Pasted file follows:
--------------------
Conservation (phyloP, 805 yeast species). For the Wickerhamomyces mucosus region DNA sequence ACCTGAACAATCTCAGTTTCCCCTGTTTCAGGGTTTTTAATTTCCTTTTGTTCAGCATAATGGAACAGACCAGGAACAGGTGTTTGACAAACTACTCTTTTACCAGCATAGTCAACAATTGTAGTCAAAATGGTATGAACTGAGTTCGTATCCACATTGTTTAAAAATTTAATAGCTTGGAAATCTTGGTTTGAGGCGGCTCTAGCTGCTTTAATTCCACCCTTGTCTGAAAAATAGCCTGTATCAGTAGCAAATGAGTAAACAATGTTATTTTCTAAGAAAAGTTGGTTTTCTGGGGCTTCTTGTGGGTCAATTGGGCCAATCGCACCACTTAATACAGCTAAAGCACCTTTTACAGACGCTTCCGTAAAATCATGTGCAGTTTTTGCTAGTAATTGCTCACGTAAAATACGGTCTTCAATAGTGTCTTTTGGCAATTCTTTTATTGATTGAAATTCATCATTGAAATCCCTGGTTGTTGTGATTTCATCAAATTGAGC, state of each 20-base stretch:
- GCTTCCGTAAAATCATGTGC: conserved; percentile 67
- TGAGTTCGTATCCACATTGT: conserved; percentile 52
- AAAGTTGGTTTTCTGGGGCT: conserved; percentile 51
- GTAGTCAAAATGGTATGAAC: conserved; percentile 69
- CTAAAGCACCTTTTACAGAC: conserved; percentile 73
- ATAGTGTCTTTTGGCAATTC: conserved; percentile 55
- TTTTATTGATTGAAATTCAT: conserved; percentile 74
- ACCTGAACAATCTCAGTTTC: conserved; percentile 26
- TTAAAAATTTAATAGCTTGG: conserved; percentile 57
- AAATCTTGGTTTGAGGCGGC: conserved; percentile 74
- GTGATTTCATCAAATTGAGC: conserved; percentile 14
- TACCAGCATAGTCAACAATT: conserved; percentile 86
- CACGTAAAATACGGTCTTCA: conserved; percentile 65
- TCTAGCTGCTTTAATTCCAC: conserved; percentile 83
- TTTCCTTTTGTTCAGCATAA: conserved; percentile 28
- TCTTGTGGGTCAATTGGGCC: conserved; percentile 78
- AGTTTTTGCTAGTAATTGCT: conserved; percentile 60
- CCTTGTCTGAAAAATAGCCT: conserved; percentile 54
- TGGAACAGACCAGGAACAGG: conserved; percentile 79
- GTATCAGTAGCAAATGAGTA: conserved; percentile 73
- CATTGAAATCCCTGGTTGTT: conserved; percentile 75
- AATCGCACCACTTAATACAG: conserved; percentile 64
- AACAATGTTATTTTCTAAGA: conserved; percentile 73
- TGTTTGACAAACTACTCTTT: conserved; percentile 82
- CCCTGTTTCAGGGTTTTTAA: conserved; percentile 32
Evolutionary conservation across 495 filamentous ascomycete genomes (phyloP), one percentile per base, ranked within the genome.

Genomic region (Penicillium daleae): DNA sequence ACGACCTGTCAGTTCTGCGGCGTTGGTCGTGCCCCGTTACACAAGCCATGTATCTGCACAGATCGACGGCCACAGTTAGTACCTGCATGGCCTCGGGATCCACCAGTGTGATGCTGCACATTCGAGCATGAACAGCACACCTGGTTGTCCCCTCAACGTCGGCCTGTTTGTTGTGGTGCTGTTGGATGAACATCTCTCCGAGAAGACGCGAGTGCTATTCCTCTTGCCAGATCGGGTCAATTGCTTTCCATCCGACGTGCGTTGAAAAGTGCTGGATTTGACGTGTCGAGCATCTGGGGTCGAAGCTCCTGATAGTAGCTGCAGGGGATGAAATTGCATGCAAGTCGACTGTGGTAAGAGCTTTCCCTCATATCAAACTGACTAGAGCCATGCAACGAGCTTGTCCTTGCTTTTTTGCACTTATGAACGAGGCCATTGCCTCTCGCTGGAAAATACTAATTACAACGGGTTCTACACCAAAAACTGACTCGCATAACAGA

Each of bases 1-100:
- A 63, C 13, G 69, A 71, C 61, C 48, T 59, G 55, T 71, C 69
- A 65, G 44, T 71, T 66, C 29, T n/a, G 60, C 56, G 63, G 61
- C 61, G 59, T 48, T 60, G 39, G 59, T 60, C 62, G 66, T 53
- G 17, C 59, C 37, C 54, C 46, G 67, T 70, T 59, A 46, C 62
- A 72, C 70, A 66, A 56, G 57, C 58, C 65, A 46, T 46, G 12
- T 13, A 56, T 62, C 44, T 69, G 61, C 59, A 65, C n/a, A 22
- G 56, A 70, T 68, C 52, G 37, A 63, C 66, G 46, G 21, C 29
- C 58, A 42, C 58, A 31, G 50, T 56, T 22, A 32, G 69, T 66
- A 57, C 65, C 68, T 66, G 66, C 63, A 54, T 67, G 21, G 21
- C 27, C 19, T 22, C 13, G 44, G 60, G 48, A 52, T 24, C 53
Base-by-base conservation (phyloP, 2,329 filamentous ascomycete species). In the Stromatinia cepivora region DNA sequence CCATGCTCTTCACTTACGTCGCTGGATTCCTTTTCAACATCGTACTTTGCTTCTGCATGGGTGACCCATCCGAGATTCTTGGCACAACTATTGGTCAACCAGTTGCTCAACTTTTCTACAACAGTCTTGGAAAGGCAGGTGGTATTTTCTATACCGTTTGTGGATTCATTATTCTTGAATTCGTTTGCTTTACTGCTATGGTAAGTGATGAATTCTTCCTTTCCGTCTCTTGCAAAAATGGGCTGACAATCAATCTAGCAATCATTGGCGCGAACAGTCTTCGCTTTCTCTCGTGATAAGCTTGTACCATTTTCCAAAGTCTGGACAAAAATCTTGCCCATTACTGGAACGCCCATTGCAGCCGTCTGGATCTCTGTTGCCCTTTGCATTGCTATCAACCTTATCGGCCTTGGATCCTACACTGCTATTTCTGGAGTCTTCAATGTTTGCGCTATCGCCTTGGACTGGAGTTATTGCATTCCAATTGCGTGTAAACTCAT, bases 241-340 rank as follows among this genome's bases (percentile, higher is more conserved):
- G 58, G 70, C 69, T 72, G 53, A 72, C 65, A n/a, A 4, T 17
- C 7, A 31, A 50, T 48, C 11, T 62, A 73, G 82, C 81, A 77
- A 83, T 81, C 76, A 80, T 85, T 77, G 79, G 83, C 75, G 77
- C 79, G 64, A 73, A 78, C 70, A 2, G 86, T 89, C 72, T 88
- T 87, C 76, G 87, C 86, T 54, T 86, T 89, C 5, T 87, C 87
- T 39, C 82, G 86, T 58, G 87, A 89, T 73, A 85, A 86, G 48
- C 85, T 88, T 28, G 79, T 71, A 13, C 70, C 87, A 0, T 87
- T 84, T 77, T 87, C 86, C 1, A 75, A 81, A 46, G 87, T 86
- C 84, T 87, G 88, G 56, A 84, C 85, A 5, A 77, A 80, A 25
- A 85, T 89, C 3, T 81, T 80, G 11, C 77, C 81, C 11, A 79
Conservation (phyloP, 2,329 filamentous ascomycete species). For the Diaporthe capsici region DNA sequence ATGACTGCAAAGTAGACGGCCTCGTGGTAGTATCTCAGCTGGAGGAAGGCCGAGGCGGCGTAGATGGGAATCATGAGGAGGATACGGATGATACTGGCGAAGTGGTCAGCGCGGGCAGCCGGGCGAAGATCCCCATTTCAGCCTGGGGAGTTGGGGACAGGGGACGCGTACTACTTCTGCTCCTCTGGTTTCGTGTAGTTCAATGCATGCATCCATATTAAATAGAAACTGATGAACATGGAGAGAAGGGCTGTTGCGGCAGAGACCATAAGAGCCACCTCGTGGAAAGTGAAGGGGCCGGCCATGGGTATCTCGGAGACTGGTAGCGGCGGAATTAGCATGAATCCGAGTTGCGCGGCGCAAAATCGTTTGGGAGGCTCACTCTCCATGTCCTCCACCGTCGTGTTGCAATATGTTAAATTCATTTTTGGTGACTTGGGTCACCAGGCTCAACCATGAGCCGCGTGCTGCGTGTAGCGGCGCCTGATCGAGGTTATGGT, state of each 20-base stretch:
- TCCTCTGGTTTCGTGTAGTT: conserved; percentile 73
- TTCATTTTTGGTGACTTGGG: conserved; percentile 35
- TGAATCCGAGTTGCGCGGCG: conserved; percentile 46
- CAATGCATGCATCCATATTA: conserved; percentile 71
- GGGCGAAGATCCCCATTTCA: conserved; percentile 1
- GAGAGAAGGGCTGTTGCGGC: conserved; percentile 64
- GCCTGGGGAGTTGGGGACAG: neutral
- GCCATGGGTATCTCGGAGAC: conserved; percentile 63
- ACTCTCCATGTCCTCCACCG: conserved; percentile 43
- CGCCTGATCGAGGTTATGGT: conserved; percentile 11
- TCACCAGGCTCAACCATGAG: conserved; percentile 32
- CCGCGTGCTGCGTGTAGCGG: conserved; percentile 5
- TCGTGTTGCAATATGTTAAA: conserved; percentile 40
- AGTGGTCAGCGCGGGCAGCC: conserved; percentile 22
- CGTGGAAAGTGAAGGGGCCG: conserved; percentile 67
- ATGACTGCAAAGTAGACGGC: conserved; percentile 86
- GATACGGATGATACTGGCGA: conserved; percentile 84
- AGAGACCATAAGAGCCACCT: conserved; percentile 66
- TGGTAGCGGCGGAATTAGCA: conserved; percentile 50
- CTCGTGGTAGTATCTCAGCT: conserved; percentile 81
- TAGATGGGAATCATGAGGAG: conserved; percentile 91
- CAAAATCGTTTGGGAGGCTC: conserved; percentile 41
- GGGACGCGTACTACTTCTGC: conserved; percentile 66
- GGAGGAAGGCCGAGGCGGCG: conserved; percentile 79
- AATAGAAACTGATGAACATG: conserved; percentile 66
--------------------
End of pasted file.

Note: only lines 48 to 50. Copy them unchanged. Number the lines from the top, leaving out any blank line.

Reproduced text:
- T 84, T 77, T 87, C 86, C 1, A 75, A 81, A 46, G 87, T 86
- C 84, T 87, G 88, G 56, A 84, C 85, A 5, A 77, A 80, A 25
- A 85, T 89, C 3, T 81, T 80, G 11, C 77, C 81, C 11, A 79